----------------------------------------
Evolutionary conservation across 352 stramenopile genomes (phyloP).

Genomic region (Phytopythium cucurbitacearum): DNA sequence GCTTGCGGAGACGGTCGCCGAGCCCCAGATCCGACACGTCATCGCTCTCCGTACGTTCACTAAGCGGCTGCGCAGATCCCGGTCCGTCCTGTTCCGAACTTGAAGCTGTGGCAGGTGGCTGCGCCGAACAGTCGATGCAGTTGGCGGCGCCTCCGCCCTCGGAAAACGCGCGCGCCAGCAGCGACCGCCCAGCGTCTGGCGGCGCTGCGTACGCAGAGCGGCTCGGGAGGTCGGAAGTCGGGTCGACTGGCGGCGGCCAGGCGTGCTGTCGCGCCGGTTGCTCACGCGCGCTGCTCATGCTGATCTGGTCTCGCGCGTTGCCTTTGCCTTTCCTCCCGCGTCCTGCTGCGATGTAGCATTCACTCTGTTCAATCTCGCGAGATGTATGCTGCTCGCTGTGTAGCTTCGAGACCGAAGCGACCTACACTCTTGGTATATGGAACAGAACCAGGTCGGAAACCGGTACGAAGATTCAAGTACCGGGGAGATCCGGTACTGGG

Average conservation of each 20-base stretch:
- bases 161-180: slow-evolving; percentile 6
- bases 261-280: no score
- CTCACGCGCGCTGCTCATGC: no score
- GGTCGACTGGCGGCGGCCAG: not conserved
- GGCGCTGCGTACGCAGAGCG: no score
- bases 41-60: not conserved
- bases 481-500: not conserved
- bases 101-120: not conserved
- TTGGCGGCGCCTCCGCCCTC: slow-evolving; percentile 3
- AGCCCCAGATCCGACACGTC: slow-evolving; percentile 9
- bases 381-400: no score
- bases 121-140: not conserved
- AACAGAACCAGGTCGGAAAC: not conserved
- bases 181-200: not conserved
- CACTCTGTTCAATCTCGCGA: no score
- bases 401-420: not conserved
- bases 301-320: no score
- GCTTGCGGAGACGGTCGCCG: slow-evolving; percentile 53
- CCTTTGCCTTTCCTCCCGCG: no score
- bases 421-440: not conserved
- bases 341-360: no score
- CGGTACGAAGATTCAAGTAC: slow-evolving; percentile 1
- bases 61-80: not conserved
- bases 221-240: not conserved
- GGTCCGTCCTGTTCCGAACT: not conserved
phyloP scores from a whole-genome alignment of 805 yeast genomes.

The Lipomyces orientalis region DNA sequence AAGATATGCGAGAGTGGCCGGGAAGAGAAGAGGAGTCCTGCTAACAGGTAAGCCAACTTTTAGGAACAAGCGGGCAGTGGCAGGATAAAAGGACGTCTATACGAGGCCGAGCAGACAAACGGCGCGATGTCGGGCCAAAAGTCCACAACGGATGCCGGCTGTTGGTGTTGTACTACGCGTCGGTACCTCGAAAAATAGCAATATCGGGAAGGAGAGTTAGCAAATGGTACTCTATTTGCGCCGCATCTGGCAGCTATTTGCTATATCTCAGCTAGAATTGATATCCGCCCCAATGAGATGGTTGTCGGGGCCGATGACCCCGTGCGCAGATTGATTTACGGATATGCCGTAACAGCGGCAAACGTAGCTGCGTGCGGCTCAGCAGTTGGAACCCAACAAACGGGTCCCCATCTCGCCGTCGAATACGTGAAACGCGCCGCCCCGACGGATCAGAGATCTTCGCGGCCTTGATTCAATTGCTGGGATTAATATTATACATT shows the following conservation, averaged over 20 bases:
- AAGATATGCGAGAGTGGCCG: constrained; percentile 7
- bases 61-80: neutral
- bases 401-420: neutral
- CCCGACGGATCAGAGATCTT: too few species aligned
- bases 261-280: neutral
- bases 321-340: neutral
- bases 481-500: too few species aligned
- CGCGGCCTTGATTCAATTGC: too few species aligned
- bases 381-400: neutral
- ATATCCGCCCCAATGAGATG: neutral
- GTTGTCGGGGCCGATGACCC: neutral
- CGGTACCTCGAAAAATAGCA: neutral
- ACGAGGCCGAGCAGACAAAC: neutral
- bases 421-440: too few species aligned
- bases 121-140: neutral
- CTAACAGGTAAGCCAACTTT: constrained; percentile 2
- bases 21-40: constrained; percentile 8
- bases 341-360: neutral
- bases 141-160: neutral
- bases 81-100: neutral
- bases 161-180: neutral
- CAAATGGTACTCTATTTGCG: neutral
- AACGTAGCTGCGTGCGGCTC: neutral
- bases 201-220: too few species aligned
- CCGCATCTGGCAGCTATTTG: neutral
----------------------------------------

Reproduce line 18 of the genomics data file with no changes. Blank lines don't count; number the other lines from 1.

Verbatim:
- CACTCTGTTCAATCTCGCGA: no score